The life and times of Hououin Kyouma
Time travel is infinitely more interesting once you leave the trappings of the TARDIS or any one of those familiar (some would say hackneyed) science fiction mainstays behind. Steins;Gate, the visual novel that inspired a 24-episode anime series, film, and several other spinoffs, has woven a masterful tale that explores the trope in a manner not unlike the popular deconstruction of magical girl series, Puella Magi Madoka Magica.
We’re all familiar with the philosophy that altering even the smallest detail from a past event could alter the future drastically, but how much damage could a text message do? Could it destroy the hopes and dreams of everyone you love? How far could you go to make things right again?
Developer: 5pb., Nitroplus
Publisher: JAST USA
Released: March 31, 2014
Find out by stepping into the shoes of one Rintarou Okabe, self-proclaimed “mad scientist” and college student who prefers to go by the alias Hououin Kyouma. He’s also “Okarin” to his friends, a motley crew of individuals you wouldn’t expect to have befriended such a weirdo with the delusions of grandeur Okabe has. Mayuri, his childhood best friend, is so innocent and oblivious to the world around her you wonder what’s really going on in her head, while Kurisu the genius girl is abrasive, but Okabe’s intellectual equal. Then there’s buffoonish hacker Daru, androgynous Luka, and the rest of the cast with their own sets of quirks.
Rather than simply acting as supporting cast members, each and every one of these characters is fleshed out in a manner that gives them as much life as Okabe, impressing a weight upon your relationship with each and ensuring you feel the gravity of more pressing situations as you progress. When you’re faced with difficult decisions regarding your friends’ lives later on, it becomes startlingly obvious just how much Steins;Gate has forced you to care about them.
This may seem difficult to do, since interaction in-game is much different than that of other visual novels. In fact, you’ll be staring at a cell phone screen most of the time, waiting for your next “D-mail” to arrive. Fittingly, that’s short for “DeLorean mail.” You’ll also be engaged in face-to-face discussion, which could be interrupted by voice calls as well. These events are where you begin traveling down branching paths, hurtling toward one of the multiple endings.
The first half of the game is spent attempting to decipher how time travel actually works, which is admittedly confusing at first, but quite deftly explained via Okabe’s hilarious tirades and at times harrowing inner dialogue. This is a man charged with the sole responsibility of noting differences between several diverging timelines. A mistake could mean watching his friends die again and again, and if you don’t play your cards right, that’s exactly what could happen.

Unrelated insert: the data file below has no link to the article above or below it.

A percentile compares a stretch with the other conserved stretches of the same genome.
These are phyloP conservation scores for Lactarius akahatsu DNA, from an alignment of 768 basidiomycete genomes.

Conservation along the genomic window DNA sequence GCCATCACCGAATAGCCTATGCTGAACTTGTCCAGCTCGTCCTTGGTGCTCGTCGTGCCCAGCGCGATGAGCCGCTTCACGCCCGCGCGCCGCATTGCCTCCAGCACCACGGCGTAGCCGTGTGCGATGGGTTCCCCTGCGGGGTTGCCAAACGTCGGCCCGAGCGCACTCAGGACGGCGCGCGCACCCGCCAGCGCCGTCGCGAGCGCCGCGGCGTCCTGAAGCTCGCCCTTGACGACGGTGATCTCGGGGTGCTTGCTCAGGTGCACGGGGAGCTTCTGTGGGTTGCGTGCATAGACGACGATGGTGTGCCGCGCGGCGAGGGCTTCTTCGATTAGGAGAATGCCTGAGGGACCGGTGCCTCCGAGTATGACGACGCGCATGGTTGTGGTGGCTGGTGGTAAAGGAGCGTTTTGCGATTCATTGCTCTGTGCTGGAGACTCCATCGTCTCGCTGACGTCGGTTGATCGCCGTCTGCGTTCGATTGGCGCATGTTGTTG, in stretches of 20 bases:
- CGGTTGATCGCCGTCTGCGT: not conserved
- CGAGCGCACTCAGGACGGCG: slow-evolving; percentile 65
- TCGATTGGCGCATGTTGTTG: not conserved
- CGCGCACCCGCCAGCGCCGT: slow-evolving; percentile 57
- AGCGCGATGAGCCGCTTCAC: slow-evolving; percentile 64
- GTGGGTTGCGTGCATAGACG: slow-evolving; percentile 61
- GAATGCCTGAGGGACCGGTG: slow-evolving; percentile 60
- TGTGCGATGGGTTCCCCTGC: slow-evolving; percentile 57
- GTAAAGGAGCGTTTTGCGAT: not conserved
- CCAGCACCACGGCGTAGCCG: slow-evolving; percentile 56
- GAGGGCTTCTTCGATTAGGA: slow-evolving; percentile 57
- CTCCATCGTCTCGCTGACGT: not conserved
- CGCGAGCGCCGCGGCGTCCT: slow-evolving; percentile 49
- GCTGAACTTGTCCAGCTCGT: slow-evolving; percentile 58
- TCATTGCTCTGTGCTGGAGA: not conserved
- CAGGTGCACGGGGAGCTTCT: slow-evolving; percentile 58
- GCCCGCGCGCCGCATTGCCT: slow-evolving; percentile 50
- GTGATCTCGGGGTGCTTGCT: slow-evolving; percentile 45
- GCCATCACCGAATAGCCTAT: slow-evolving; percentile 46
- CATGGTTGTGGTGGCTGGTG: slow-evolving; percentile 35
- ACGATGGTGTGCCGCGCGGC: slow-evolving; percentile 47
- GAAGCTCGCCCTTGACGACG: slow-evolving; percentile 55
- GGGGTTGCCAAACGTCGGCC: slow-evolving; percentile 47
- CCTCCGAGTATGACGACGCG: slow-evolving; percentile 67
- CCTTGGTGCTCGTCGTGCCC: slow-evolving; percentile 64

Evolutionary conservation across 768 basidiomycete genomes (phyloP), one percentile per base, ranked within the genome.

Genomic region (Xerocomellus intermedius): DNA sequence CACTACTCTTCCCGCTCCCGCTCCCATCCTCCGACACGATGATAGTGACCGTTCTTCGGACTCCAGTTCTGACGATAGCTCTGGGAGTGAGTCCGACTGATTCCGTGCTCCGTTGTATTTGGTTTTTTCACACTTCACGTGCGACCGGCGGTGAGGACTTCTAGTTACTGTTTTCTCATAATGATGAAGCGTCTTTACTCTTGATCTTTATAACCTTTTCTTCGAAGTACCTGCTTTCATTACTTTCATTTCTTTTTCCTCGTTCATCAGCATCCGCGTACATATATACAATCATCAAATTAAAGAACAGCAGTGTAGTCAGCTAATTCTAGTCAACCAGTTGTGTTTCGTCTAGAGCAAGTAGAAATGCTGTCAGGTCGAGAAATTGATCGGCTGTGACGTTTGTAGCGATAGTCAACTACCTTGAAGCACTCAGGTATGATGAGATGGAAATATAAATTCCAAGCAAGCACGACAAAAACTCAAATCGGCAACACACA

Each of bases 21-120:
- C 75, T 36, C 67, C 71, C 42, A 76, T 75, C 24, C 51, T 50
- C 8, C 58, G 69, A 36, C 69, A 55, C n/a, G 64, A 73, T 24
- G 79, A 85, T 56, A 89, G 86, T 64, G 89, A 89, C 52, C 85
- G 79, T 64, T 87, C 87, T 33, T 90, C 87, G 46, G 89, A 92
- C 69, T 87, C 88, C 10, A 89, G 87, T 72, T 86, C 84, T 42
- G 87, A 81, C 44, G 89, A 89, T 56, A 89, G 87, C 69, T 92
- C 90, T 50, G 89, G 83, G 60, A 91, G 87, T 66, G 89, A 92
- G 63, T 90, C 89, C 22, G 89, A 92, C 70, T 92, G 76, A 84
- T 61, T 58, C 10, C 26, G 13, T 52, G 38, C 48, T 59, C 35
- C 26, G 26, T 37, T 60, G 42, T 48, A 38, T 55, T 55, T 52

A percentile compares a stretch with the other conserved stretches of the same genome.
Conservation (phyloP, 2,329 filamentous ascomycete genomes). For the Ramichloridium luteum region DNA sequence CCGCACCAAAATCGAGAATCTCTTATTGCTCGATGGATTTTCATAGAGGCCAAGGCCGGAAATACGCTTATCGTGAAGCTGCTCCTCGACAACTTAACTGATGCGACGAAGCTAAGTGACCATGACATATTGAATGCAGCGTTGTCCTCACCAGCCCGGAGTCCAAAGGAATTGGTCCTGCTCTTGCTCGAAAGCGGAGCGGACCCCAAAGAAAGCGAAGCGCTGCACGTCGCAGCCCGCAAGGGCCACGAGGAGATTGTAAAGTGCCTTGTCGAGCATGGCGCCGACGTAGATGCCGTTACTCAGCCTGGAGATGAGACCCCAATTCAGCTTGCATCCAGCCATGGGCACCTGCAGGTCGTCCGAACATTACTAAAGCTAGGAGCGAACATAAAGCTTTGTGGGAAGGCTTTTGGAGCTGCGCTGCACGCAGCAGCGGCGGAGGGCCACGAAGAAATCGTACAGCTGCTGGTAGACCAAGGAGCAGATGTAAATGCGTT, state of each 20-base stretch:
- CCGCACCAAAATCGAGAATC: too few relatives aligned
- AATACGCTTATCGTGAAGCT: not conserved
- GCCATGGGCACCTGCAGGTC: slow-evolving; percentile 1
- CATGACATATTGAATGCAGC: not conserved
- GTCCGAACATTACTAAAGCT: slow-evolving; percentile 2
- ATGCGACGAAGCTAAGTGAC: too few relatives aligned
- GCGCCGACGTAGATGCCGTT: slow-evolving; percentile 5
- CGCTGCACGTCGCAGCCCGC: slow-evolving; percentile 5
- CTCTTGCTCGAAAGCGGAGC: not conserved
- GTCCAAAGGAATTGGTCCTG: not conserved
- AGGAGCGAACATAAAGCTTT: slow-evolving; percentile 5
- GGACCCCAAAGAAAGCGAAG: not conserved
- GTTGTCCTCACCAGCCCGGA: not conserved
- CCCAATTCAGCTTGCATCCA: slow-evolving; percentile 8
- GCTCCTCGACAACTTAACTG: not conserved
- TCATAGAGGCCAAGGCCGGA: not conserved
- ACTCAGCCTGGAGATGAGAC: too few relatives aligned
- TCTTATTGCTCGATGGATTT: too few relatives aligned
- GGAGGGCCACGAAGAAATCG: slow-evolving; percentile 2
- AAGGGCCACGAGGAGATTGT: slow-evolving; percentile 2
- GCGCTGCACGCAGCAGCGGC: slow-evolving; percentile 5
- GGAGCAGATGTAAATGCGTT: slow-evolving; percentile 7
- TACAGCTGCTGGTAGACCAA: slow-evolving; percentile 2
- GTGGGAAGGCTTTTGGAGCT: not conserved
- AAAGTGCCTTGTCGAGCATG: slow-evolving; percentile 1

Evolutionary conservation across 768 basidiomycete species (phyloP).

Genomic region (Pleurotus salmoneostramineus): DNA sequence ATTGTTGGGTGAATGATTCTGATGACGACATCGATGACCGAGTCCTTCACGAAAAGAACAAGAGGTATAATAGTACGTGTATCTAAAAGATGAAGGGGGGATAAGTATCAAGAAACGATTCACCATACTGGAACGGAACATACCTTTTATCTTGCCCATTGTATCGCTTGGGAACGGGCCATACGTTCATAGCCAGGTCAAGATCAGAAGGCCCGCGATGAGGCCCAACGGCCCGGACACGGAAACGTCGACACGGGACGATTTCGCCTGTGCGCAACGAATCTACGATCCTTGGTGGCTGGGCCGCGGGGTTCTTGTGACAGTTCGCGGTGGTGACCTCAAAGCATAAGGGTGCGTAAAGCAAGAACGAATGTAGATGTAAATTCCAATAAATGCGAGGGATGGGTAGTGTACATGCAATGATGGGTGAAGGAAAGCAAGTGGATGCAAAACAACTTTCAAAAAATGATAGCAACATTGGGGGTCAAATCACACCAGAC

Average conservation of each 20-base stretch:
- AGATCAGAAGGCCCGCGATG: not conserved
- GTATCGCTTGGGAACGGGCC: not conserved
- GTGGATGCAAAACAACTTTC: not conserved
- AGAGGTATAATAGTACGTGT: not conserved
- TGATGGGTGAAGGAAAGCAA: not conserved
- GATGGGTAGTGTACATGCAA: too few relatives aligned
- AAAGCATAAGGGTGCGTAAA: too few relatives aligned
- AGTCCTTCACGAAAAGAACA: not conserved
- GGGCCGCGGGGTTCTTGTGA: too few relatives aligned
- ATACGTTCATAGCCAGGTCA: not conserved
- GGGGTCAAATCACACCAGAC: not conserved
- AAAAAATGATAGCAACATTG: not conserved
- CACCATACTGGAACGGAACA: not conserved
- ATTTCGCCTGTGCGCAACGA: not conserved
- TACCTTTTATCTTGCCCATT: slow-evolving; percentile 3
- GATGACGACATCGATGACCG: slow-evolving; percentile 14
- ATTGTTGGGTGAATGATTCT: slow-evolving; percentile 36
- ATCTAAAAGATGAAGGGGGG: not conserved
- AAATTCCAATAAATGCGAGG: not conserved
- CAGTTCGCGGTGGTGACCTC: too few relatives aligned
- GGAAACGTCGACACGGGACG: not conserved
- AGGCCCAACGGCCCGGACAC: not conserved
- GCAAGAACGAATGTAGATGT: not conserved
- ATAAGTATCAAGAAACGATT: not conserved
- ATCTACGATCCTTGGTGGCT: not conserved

While you’ll have plenty of time to acclimate yourself to the game’s Phone Trigger system, you’ll also be introduced to other methods of time traveling, as well as multiverse theories and parallel universes that twist and turn into deliciously convoluted territory. It can be tempting to skim through page after page of text (it’s a visual novel, so obviously there’s a lot) but you’ll want to pay close attention, lest you gloss over subtle cues that really tie everything together.
Unfortunately, those same subtleties can be obfuscating for those unfamiliar with internet slang like that used on 4chan, the rules of time travel, or even the fact that the Phone Trigger system replaces branching dialogue options. There’s an index to be used as reference if you need help researching specific terms, and there’s a decent bit of expository text, but sometimes you’re left to your own devices.
It can be understandably overwhelming to anyone having chosen Steins;Gate as their first visual novel experience. In addition, the first 30% percent of the game is a bit plodding compared to the high-octane drama that unfolds during later moments, a pacing issue that could frustrate players too impatient to stick around and see how intense things get.
And things will indeed get intense. Steins;Gate is a taxing game, but it’s also quite beautiful, from the talented Japanese voice cast (no English dub, unfortunately) to artist huke’s unorthodox visuals. It’s an exemplary visual novel with a thrilling premise, memorable characters, and a fantastic “true” ending that may very well move you to tears.
If you’ve played Saya no Uta (a personal favorite) one time too many, branch out to Steins;Gate and then devour the anime series. Then immerse yourself in time travel literature, because you’re definitely going to want to.